Lake Elsinore fishery standing out
Jim Matthews, Outdoor Writer
Posted: 01/15/2009 10:55:53 PM PST
Lake Elsinore is quickly becoming one of the Southern California's premiere fisheries, and a special plant of hybrid striped bass or wipers on Wednesday this week was just the latest step in the rehabilitation of this long-maligned and malingering water.
It has been a long process, but today the results of nearly a decade of work are beginning to pay off.
Before 2000, Lake Elsinore was choked with carp and algae. Its water quality was poor. There were often annual fish die-offs caused by algae blooms that completely depleted the shallow water of oxygen, and rotting, floating dead carp lined the shores 25 feet out from the bank after these incidents. Recreational use of the lake had just about ceased.
Back then the fishery was at least 90 percent carp. Today, carp represent probably just 15 percent to 20 percent of the fish biomass, with threadfin shad, largemouth bass, catfish, bluegill, crappie and wipers making up the bulk of the fishery. It's starting to look like most of Southern California's other good fisheries - maybe even better. The change began in 2001 when the first of Elsinore's aeration systems were installed and a pipeline was built to deliver highly treated reclaimed water into the lake to keep its level more stable. Today, the refined aeration system consists of nine miles of aeration lines on the lake bottom and lake-mixing fans that circulate the oxygen. The water quality is better than it has ever been and
fish-killing algae blooms are a thing of the past.
As important, more than 1.3 million pounds of carp have been removed since the start of 2003.
This allowed for other gamefish and baitfish to get a strong foothold and reproduce.
Now, threadfin shad, which are eaten by all the other fish in the lake except carp, are a healthy component of the lake.
Wipers, a sterile cross between striped bass and white bass, were first planted in 2005 when 18,000 ½- to¾-pound fish were released to help keep the threadfin shad population in check and hopefully eat young carp, too. Smaller numbers of wipers have been planted each year since, with some 3,000 wipers weighing 1¼ pounds each planted in 2007.
Pat Kilroy, lake and aquatic resources director of the City of Lake Elsinore, said there were no plans to add more wipers this year, but when Kent Sea Tach, a commercial fish producer in Niland decided to liquidate its wiper stock, Kilroy said they got a deal they couldn't refuse. Instead of the typical rate of $4.50 a pound for the wipers, the 6- to 8-inch fish were offered at 15 cents apiece, or about $1 a pound.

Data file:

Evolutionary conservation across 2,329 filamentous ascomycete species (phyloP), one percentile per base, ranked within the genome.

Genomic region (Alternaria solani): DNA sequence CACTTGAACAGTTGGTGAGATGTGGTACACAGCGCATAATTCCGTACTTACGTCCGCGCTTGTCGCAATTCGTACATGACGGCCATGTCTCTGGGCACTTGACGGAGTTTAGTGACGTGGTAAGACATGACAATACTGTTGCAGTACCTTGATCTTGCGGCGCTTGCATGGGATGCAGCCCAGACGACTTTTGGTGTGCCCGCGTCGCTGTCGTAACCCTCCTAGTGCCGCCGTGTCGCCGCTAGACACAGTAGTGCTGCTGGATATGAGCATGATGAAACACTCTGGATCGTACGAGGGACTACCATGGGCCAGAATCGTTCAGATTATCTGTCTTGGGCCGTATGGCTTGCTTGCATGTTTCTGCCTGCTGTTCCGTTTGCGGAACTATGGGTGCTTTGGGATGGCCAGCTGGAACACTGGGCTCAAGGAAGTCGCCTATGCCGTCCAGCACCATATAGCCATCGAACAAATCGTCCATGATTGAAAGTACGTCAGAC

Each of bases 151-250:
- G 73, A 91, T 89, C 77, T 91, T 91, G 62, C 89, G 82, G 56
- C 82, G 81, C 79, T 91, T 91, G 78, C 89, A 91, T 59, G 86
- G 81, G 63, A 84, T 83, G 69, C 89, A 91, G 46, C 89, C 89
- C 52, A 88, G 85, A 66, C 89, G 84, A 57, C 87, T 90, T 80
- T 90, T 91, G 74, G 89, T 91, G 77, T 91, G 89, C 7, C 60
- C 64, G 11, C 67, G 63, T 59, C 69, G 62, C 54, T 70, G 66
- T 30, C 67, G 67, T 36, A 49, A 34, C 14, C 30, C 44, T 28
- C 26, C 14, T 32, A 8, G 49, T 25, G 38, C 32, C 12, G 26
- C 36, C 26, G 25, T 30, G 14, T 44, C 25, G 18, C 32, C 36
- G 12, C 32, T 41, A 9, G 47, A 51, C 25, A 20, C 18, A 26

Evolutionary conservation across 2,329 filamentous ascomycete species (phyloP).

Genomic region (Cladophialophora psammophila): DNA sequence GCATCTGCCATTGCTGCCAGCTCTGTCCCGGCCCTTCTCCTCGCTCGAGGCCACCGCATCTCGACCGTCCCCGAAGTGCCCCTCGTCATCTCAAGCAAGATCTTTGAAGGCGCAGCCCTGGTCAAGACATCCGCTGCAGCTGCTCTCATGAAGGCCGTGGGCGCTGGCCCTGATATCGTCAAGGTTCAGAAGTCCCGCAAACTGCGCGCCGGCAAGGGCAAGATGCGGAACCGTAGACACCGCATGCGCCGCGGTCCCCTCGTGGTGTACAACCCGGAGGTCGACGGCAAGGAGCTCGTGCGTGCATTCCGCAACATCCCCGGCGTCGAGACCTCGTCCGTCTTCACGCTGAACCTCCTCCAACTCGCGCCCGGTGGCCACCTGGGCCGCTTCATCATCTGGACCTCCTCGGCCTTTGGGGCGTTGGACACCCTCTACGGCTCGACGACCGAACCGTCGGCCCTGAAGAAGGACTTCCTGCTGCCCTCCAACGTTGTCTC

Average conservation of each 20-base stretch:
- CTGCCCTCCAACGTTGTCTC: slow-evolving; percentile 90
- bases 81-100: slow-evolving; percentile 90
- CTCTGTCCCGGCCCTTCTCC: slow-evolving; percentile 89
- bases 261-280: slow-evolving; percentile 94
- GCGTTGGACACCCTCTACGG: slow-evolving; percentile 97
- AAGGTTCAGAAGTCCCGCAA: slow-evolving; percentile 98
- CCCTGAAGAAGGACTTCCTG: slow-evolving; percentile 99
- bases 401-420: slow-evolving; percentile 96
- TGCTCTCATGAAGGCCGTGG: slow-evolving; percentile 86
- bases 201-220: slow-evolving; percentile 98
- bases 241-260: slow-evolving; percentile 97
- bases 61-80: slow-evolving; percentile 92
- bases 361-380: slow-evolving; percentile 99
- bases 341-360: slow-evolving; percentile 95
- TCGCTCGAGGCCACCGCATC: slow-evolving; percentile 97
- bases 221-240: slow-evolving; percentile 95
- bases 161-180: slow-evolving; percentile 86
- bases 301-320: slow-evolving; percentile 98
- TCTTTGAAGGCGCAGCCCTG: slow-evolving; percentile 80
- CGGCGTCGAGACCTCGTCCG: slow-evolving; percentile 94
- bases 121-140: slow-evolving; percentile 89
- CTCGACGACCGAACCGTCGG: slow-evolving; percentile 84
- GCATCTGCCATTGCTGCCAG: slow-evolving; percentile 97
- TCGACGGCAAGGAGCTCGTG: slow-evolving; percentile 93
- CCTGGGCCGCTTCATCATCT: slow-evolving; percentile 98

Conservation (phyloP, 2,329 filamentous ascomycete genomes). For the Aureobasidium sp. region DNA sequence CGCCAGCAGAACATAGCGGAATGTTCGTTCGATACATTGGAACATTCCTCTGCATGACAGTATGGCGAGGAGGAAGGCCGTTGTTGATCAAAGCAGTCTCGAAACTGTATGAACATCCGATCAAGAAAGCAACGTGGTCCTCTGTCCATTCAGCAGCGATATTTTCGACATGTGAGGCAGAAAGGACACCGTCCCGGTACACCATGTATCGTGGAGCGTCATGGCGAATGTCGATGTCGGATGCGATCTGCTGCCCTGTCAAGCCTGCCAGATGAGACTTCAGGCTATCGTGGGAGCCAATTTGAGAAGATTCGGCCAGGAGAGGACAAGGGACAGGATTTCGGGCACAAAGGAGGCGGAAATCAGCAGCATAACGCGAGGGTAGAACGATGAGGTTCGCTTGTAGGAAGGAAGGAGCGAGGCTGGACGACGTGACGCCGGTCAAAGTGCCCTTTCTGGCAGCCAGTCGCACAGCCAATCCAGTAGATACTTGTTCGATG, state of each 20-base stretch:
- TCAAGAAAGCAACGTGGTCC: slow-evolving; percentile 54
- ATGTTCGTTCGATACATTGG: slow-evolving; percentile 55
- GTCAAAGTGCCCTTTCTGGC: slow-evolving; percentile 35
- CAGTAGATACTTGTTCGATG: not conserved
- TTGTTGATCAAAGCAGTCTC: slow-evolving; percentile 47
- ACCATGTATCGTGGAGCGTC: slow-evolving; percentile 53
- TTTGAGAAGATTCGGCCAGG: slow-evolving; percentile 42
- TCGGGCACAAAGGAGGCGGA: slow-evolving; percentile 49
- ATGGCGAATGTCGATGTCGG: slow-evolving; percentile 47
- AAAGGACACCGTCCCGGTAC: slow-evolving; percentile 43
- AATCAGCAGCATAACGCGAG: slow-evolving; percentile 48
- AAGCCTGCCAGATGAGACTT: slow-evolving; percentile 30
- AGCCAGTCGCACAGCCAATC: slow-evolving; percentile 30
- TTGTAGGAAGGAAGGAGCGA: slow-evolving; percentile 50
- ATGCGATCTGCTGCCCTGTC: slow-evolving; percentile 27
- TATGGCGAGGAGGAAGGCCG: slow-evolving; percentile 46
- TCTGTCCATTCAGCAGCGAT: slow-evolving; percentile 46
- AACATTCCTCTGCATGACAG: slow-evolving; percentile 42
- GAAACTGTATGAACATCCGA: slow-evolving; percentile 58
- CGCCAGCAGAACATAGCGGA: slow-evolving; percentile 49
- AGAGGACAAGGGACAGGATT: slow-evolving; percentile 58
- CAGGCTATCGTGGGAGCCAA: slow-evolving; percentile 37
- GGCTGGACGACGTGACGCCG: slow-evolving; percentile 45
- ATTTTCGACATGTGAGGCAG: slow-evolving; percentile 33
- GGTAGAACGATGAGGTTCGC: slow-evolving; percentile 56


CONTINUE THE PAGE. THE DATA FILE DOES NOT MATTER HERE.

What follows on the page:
Another 18,000 wipers were planted on Wednesday.
The wipers have not only helped keep carp and threadfin shad in check, but they've provided an excellent sportfish for anglers. The fish grow quickly to the 18-inch minimum keeper size, and wipers more than 10 pounds have been reported in the past year, and many anglers have reported catching and releasing 15 to 20 wipers in a single morning.
Most anglers are releasing the wipers, even through the limit is two fish over 18 inches, hoping they will help improve the other fisheries. This appears to be working. Local largemouth bass anglers are whispering about how good this fishery has become.
George Kramer, a well-known bass writer for Western Outdoors, has fished Lake Elsinore since 1971 and lived on the lake since 1981. He's watched the largemouth fishery cycle through a period of excellent fishing, usually in the one or two years after a major winter water year that washed bass out of Canyon Lake above Elsinore.
Kramer says the problem is that Elsinore has not been a place where the largemouth successfully spawn.
"The fact is that I don't see babies," Kramer said. "If anything, the past cycles proved the black bass just don't reproduce well here." The last big rain year that moved fish out of Canyon Lake was in 2006, and Kramer says the bass fishing was excellent in 2007 when it was easy for two anglers to catch and release 50 or 60 bass a day. It has been modestly declining since.
The other real success story has been the crappie bite in the past year. Many anglers report good stringers of crappie to 2 pounds starting this past spring and continuing off an off through the fall. Anglers who were able to dip net a few shad found they had the ideal bait for the bigger crappie.
Bluegill and catfish are also a component of the sportfishery. Kilroy said the catfish population seemed to peak in 2004, with fewer catfish showing up in surveys the last couple of years, but other gamefish have taken their place, and the lake now has more bluegill than ever before, including small fish which indicates they are successfully spawning.
"I think our carp removal program has been the key to our success in restructuring Lake Elsinore's fishery," Kilroy said.
Even though the gamefish in Elsinore have increased by more than 50 percent, the Lake Elsinore and San Jacinto Watershed Authority (LESJWA) and the City of Lake Elsinore, which jointly manage the lake, have put additional carp removal projects on hold because so few carp are showing up in surveys now. Money that would have been spent on carp removal is now being put to work on a new series of lake enhancements to further improve the sport fishery for anglers.
The new round of improvements are part of the Back Basin Wetland Improvement project that will include the creation of spawning benches, brush shelters, additional vegetation, gamefish rearing ponds, and more fish-friendly piers.
There is also design and permitting work moving forward on a new marina and campground complex. This isn't the old Lake Elsinore. It's a new, improved Lake Elsinore.